Another object of the present invention is to provide a pattern recognition method simpler than the conventional method.

Still another object of the present invention is to provide a pattern recognition method in which the quantity of data to be processed is smaller than that for the conventional method.

The above objects of the present invention are accomplished by a pattern recognition method comprising the steps of detecting a first change in color between two consecutive pixels in a direction of a raster scan which is carried out for a binary image of an unknown pattern, one of the two consecutive pixels being designated as a start point from which a trace of a contour of the binary image starts; and tracing the contour of the binary image in a predetermined direction along a predetermined type of pixels. At this time, four adjacent pixels on upper, lower, left-hand and right-hand sides of a point of interest are checked in a predetermined rotational direction starting from one pixel out of the four adjacent pixels which is positioned on a predetermined side at an angle of 90 with respect to a direction in which the trace proceeded towards the point of interest. Then, one pixel of a predetermined type out of the four adjacent pixels which is the first pixel of the predetermined type found by the check is designated as a next trace point subsequent to the point of interest. The present invention further comprises extracting a feature of each of the pixels at the traced points which form an image of the contour of the pattern; and identifying the unknown pattern by comparing the features of the unknown pattern with features of a known pattern.

In accordance with another aspect of the present invention, the feature is represented by a directional code which indicates a moving direction from the point of interest to the next trace point.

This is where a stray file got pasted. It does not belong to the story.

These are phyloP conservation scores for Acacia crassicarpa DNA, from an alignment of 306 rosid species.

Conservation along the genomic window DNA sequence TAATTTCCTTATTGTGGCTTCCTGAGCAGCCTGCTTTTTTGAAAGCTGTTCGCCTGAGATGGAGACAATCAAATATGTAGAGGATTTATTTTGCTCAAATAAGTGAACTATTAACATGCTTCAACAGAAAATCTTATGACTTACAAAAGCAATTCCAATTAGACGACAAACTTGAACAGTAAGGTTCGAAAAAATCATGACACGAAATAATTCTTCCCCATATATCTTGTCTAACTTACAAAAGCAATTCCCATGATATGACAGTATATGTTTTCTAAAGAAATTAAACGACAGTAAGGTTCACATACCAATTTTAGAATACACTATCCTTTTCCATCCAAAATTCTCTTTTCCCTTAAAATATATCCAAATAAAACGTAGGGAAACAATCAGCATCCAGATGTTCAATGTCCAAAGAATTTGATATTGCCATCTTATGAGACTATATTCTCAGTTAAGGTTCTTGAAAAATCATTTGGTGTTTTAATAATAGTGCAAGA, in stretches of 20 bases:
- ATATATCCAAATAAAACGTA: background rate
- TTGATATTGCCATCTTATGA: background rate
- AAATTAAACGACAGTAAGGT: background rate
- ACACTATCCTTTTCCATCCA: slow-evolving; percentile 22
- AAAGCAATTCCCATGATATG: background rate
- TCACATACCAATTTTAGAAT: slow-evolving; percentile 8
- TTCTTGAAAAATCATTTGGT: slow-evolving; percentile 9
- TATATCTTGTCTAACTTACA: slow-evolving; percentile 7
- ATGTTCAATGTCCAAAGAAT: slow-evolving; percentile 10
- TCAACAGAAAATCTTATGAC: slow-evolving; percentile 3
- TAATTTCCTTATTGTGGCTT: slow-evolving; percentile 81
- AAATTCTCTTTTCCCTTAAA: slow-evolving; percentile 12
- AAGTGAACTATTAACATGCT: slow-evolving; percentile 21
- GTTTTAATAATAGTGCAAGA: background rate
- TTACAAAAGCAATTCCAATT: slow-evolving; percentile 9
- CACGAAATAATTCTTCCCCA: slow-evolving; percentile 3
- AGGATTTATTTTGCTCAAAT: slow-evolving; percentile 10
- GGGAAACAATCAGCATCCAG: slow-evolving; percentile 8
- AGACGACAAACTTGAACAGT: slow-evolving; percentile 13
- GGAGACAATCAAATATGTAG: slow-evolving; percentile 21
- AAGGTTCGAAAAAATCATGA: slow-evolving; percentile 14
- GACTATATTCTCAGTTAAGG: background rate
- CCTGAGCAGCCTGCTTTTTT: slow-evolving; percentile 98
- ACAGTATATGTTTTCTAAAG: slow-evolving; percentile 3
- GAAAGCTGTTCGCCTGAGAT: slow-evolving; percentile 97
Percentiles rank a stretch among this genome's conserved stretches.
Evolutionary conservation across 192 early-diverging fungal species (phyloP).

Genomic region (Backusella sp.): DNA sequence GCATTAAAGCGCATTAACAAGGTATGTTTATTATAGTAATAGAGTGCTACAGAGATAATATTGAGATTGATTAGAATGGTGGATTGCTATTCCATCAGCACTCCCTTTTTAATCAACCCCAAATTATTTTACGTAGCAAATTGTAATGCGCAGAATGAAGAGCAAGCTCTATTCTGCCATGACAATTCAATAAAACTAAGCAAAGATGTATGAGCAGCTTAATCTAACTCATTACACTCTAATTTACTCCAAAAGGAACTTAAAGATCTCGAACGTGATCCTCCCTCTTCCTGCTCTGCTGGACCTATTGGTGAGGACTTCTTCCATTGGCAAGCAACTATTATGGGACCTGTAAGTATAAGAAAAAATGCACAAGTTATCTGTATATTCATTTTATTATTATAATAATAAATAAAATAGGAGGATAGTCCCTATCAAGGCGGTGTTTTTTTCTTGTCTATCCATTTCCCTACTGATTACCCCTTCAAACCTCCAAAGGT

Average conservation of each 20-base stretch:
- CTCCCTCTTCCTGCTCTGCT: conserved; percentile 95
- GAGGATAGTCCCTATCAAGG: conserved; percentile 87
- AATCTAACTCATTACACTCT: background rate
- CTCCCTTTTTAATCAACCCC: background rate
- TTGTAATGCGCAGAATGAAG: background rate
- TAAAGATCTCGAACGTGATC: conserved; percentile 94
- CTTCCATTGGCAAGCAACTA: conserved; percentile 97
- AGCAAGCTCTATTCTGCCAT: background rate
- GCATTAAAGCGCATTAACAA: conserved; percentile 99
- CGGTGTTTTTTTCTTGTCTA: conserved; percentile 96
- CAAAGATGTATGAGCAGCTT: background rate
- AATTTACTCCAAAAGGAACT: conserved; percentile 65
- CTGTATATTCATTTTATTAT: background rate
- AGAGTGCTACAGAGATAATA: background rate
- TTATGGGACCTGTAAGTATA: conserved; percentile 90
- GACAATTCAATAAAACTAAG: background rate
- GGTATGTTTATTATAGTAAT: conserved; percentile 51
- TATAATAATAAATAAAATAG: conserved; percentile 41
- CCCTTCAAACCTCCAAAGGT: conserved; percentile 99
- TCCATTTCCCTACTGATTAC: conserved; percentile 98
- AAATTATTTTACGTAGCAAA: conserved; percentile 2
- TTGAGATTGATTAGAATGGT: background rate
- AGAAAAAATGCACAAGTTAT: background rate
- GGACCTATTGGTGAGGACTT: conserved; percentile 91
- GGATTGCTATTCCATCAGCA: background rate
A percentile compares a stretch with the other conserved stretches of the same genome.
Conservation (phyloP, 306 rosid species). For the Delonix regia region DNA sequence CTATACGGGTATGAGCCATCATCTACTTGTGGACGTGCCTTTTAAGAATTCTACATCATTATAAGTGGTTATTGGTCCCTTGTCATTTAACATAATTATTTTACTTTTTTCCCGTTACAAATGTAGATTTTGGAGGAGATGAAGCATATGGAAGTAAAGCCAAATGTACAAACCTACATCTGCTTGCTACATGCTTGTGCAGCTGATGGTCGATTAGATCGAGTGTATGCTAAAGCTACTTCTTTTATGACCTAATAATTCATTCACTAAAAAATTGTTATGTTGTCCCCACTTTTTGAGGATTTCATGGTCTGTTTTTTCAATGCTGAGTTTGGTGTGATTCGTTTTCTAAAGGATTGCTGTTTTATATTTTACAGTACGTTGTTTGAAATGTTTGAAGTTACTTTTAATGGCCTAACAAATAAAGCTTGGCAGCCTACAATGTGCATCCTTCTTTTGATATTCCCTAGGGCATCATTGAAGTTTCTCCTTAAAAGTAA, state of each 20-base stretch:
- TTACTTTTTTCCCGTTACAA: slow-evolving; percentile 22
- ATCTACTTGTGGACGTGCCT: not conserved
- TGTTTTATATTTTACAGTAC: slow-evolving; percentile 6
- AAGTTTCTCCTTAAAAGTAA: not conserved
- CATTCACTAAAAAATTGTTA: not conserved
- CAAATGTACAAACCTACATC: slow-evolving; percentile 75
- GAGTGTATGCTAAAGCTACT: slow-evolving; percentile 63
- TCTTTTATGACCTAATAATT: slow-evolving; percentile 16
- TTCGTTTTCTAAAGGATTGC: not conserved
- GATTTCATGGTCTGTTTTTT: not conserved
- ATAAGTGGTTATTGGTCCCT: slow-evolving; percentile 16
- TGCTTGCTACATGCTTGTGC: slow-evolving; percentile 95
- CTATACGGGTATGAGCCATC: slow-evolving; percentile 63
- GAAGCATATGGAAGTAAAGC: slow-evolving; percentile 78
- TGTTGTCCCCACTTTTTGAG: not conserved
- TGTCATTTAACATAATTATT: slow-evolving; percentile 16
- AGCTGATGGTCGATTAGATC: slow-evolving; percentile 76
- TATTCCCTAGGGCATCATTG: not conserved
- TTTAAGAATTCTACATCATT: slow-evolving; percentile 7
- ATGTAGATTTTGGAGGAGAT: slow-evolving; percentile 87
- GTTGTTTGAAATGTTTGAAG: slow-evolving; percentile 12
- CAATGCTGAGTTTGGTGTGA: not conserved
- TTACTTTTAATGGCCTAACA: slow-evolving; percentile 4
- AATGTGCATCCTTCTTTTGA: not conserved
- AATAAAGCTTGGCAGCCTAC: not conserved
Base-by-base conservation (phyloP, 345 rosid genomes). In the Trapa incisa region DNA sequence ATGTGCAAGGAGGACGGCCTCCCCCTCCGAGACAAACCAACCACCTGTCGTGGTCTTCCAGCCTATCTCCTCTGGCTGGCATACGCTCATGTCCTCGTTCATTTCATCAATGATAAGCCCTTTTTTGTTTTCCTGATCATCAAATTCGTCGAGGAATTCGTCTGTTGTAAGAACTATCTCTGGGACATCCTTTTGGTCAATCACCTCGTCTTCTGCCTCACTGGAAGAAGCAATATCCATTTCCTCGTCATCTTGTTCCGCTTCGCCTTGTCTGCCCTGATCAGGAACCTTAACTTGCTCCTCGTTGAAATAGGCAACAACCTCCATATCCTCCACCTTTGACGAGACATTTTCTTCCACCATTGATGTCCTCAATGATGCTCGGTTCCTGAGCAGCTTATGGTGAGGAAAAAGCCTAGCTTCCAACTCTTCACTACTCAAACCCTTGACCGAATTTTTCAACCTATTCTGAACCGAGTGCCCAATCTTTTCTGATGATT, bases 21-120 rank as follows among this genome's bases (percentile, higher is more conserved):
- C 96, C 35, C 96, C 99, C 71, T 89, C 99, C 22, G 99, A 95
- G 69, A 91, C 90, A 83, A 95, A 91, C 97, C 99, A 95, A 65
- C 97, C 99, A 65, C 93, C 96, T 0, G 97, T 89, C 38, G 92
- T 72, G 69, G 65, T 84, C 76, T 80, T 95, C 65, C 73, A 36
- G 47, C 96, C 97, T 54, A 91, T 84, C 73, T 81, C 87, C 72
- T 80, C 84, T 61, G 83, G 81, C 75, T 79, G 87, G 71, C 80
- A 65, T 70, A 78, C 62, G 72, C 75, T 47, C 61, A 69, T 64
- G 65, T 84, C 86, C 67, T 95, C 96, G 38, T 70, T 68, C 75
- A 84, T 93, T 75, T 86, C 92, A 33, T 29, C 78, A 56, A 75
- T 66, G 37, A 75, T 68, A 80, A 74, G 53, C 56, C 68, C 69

In accordance with still another aspect of the present invention, there is provided a pattern recognition method comprising the steps of tracing a contour of a binary image of an unknown pattern which is obtained by a raster scan; extracting a feature of each of the pixels at the traced points which form an image of the contour of the pattern; and registering the feature of each of the pixels in a memory region in order of appearance of the feature, so that a one-dimensional code sequence is registered in the memory region. The present invention further comprises the steps of dividing the memory region which stores the one-dimensional code sequence into one-dimensional sub-regions each including a plurality of partial code sequences; calculating a feature quantity for each sub-region; and identifying the unknown pattern by comparing the feature quantity for each sub-region of the unknown pattern with a feature quantity for each related sub-region of a known pattern.

Other objects and features of the present invention will become apparent from the following detailed description when read in conjunction with the attached drawings.

BRIEF DESCRIPTION OF THE DRAWINGS

FIGS. 1A and 1B are views for explaining a unit vector Δ P;

FIG. 2 is a flow chart of a first example of a contour tracing process provided by the present invention;

FIG. 3 is a view for explaining a start point from which the contour tracing process starts;

FIGS. 4A through 4C are views showing a detailed example of the contour tracing process of the first example;

FIG. 5 is a flow chart of a second example of the contour tracing process provided by the present invention;

FIGS. 6A through 6D are views showing a detailed example of the contour tracing process of the second example;

FIG. 7 is a flow chart of a third example of the contour tracing process provided by the present invention;